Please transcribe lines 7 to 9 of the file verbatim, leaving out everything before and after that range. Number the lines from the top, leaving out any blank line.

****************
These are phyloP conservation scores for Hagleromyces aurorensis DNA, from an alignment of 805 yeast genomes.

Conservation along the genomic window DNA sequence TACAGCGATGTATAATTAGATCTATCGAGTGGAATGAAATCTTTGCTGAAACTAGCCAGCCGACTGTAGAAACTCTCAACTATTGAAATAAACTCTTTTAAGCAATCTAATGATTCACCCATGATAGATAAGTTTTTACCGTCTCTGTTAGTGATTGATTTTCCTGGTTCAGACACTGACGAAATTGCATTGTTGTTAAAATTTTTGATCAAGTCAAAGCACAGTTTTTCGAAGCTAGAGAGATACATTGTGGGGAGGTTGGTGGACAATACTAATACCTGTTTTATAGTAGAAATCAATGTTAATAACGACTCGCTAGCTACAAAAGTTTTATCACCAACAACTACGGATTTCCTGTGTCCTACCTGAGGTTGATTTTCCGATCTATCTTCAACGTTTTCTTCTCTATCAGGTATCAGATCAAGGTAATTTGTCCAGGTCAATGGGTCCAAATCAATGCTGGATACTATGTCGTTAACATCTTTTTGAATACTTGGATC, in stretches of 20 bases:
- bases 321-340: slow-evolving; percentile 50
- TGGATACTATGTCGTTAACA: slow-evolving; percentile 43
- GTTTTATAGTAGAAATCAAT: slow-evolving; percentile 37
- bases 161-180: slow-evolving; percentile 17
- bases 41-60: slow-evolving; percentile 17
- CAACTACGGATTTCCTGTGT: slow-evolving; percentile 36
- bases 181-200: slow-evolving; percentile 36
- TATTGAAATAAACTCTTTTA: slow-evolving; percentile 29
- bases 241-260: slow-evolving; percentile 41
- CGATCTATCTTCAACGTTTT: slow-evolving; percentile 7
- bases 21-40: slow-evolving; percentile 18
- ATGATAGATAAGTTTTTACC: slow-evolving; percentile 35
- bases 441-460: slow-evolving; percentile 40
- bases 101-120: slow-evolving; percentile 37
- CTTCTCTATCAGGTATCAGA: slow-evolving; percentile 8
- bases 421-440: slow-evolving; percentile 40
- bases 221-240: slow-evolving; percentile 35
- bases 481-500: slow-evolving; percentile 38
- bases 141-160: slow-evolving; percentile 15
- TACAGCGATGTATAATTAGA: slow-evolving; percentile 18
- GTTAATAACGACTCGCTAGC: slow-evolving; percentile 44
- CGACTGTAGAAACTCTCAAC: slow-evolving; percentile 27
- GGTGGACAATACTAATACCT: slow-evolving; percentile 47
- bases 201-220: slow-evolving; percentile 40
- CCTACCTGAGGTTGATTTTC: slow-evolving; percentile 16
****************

- bases 41-60: slow-evolving; percentile 17
- CAACTACGGATTTCCTGTGT: slow-evolving; percentile 36
- bases 181-200: slow-evolving; percentile 36